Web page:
· Never consider increasing effort as a legitimate, long term means to increasing income.
· Never enter into a business that requires them to constantly “work” to make money.
For these reasons, we prefer to focus our articles, seminars, books, and personal consulting recommendations on strategies that help Leverage assets and Leverage people.

The Diagnosis
All teenagers have parents, teachers and coaches who tell them to work harder. We prefer to tell you—and show you—how to work smarter without having to work harder (or having to clean your room or take out the trash). The Lesson applies to anyone—no matter how hard working or lazy you may be. If you want to work less and build more, you can do it. Applications of this “smarter working” lifestyle will be the focus of the next two chapters.
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Getting the Most Out of Your Assets
You have undoubtedly heard the phrase, “It takes money to make money.” No truer words have ever been spoken. It always takes some investment to generate a return. This chapter will explain how successful investors Leverage assets to create and sustain a high level of wealth. A partial list of assets that can be Leveraged includes:
1. Your own money
2. Other people’s money (sometimes shortened to simply “OPM”)
3. Intellectual property

Leveraging Your Own Money
Leveraging your own money is the oldest and most basic form of Leverage. It has been documented all the way back to the ancient times of kings and emperors. These wealthy empires had enough money to fund expeditions to discover new lands and acquire even more wealth. A visit to any of the museums of Rome or other ancient cities will bear witness to this Leverage.
Hundreds of years later, you can witness similar Leverage right here in America. Successful investors make their capital work for them in various ways. To illustrate this point, let’s take a look at one of the nation’s most flamboyant and public billionaires—Donald Trump. If you visit Trump’s website, you will see that he has a significant portfolio of real estate which includes properties in New York, New Jersey, Honolulu, Los Angeles, Chicago, Florida, Las Vegas, the Dominican Republic, Seoul, Toronto, Panama, Mexico, and Connecticut. Additionally, he has future plans to develop properties in Soho, Atlanta, New Orleans, and Dubai.
Trump was able to expand his real estate portfolio because he Leveraged his assets. His earnings from real estate generated income for him to support his expansion into golf clubs in six cities, four casino resorts, various television programs and pageants, a university, merchandise, a travel company, restaurants, skating rinks, and other projects. Once Trump started making money from his new ventures, he was able to Leverage those assets into more projects. The profit from those additional projects gave him the capacity to start even more businesses.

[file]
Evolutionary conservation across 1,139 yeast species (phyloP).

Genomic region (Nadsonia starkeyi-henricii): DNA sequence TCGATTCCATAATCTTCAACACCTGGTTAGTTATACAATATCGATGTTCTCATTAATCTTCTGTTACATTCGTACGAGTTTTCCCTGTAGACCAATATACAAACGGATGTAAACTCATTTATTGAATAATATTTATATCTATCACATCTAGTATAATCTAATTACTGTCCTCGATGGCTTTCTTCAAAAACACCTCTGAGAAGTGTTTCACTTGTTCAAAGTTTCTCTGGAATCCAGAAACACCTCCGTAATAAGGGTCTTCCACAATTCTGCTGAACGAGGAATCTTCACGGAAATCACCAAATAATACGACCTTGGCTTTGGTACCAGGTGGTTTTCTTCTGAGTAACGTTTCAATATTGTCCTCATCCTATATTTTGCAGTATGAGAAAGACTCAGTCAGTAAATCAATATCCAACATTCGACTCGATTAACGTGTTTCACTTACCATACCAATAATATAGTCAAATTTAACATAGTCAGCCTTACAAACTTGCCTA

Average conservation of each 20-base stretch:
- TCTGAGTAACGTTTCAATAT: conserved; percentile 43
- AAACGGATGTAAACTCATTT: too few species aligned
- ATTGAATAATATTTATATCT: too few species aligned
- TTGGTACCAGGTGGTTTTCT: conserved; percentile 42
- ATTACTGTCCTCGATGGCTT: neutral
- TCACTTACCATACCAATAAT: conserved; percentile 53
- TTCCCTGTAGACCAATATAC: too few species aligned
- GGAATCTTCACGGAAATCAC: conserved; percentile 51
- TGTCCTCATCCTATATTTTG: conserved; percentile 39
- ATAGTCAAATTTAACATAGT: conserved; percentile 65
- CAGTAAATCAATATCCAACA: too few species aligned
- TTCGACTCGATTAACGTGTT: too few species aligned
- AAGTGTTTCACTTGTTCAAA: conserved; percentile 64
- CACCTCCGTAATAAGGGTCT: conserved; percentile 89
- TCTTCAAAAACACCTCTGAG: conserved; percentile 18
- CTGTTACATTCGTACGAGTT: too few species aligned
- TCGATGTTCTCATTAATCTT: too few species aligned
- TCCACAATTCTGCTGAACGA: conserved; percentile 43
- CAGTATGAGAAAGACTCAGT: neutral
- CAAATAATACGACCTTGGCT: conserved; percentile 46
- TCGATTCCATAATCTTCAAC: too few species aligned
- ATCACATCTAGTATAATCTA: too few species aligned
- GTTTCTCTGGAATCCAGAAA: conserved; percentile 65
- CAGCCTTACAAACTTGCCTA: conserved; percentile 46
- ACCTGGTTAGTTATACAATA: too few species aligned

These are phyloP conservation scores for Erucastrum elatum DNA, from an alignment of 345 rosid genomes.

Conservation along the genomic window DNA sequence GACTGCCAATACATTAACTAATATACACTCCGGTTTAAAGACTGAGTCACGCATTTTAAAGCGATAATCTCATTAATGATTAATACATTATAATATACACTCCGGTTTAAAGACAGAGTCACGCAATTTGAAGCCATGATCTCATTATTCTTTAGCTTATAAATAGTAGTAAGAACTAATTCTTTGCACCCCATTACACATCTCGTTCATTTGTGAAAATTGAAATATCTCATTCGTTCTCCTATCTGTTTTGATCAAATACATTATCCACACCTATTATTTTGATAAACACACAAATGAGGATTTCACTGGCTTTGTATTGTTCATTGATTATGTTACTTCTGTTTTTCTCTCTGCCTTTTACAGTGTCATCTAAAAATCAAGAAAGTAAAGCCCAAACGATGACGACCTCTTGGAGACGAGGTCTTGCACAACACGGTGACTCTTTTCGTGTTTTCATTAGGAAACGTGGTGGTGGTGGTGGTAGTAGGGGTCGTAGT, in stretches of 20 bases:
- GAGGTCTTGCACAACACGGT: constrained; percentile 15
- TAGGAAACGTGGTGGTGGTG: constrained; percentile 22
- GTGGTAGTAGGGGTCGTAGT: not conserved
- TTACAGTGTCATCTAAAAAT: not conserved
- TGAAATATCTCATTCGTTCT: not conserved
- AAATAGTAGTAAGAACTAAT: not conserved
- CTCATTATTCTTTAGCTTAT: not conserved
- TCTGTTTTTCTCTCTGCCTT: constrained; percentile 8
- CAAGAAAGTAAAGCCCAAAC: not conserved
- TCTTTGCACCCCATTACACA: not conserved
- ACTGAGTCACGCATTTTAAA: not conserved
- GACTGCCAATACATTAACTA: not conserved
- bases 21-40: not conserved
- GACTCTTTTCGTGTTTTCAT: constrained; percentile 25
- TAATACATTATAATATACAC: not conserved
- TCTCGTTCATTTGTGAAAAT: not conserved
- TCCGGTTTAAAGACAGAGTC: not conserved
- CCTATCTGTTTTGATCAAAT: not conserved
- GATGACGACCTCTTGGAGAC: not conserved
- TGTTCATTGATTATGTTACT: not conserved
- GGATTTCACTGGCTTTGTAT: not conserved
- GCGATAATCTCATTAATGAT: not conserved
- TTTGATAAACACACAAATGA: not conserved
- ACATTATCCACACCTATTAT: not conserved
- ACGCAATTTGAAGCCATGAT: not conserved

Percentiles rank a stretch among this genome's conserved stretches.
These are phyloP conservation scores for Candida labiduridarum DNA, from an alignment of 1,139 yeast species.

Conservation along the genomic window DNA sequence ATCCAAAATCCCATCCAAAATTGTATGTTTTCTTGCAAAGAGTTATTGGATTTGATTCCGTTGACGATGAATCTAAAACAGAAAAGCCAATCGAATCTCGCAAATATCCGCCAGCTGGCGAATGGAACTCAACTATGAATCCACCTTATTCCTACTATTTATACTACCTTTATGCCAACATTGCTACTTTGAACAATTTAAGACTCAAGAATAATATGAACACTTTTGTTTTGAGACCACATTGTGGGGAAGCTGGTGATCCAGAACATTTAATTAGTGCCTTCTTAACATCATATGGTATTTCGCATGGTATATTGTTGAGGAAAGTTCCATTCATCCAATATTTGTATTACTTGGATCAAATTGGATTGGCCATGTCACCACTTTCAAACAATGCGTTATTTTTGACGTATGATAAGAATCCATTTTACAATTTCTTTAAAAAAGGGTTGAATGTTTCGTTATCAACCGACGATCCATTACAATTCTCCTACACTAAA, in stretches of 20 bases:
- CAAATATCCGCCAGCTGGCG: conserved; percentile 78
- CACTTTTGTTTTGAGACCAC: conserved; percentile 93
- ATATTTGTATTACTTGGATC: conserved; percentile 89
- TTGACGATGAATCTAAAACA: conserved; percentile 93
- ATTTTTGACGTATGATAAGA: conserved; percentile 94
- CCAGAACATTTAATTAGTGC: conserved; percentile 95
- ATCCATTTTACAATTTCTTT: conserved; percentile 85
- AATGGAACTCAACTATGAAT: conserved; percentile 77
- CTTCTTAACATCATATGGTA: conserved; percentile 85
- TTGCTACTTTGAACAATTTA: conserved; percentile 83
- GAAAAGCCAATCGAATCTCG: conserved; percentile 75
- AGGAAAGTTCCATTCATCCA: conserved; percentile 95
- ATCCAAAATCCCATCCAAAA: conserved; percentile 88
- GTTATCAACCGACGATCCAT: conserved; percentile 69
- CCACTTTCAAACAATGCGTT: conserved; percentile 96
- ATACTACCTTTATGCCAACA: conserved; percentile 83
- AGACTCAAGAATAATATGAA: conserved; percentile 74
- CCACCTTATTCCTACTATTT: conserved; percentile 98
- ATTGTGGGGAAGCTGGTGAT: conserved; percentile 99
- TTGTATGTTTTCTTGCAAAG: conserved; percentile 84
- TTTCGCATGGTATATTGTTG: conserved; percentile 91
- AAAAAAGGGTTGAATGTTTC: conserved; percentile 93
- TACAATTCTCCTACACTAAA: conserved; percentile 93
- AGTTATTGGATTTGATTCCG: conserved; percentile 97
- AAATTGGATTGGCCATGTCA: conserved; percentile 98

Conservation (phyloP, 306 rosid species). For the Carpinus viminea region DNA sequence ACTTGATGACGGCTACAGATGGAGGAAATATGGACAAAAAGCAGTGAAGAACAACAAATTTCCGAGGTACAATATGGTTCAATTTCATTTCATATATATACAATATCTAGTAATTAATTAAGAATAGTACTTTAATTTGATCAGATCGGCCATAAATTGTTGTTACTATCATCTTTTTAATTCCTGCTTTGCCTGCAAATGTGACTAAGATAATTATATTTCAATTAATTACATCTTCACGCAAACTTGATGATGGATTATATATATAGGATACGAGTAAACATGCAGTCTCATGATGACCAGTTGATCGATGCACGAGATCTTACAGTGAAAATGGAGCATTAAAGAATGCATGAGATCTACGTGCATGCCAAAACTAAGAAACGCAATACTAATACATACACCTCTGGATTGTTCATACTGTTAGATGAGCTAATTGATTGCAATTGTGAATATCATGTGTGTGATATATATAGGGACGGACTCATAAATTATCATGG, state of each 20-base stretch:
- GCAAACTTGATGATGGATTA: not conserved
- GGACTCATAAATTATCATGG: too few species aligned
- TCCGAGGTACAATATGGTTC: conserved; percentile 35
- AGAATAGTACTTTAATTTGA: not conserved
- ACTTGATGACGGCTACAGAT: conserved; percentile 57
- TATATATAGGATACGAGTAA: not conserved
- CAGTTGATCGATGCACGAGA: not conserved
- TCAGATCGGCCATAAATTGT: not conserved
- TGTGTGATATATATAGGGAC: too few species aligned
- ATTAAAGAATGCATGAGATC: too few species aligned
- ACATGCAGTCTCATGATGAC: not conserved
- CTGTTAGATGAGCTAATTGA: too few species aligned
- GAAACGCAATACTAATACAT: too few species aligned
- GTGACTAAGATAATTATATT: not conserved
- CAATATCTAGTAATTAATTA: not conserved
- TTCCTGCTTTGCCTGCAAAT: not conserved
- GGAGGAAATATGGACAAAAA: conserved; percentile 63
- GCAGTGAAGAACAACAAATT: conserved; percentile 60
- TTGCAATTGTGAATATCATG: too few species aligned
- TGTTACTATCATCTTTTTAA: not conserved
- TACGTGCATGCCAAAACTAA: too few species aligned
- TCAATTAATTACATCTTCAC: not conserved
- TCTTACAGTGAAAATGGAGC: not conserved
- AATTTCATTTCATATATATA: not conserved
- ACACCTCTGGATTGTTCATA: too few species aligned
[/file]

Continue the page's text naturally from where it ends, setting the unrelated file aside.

You don’t have to be a billionaire with a ridiculous haircut to use Leverage. If you have money, you can purchase land or real estate and lease it to others who can’t afford to buy the property outright. If you have money you don’t need to spend to support your lifestyle, you can invest in long term investments that have higher expected returns than shorter-term investments. These may be investments that otherwise are unavailable to investors who require a short-term return to pay bills. Lastly, when you have money, you can use it as collateral to borrow money and use other’s people money to make money, too. This is what Trump and other sophisticated business owners do all the time to maximize wealth. This is the next application of Leverage.

Leveraging Other People’s Money
Generally, using other people’s money is considered to be the “classic” definition of Leverage. Recall from the first chapter in this section that this is the third definition of Leverage in the Miriam-Webster dictionary list. Using other people’s money as Leverage certainly relates to credit, but we will broaden its definition to include all types of Leverage involving OPM.
The most common type of OPM is debt. Many wealthy people throughout history have achieved their wealth by borrowing at lower rates and reinvesting the loan proceeds at higher levels of investment return. Donald Trump’s empire was built in a similar fashion—typical of most real estate investors. They put down a small percentage of the total costs to build properties and used OPM to fund the remainder of the costs. By borrowing money from the bank at rates that may be as low as 6% to 8%, and developing properties that may have an overall return of 15% per year, the Leverage gives the investor an amazing return on actual dollars invested. Consider the following:
Investor Amount Invested Rate Amount Earned